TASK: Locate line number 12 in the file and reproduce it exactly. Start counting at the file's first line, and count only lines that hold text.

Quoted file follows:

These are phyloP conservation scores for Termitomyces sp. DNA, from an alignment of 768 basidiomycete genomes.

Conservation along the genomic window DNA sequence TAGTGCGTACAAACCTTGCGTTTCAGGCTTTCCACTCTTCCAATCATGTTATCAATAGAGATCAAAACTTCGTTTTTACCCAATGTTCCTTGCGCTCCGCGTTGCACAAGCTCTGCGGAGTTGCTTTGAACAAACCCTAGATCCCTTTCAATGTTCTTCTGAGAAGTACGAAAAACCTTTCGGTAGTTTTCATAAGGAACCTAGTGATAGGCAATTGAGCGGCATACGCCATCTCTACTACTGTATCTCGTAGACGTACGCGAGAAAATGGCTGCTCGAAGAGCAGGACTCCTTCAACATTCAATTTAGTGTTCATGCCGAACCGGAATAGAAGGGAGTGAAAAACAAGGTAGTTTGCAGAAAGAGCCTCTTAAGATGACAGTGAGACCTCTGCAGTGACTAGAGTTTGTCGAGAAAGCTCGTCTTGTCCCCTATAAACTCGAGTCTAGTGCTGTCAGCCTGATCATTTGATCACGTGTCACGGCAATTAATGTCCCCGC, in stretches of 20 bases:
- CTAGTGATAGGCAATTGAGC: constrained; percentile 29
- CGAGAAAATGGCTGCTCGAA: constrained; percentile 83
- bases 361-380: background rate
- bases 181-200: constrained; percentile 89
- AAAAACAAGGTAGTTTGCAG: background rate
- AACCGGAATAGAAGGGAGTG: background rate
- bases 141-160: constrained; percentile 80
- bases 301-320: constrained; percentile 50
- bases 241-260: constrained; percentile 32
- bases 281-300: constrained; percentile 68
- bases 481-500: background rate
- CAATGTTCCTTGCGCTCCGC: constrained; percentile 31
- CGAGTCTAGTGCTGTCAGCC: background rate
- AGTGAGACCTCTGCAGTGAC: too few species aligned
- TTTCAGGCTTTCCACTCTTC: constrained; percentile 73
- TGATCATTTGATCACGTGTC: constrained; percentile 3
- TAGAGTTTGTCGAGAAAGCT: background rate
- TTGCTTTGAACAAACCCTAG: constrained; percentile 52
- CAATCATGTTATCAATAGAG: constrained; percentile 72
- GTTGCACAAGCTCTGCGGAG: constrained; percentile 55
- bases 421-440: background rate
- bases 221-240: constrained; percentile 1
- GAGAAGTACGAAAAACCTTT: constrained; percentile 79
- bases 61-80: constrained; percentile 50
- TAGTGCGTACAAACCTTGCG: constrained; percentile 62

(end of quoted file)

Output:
- bases 281-300: constrained; percentile 68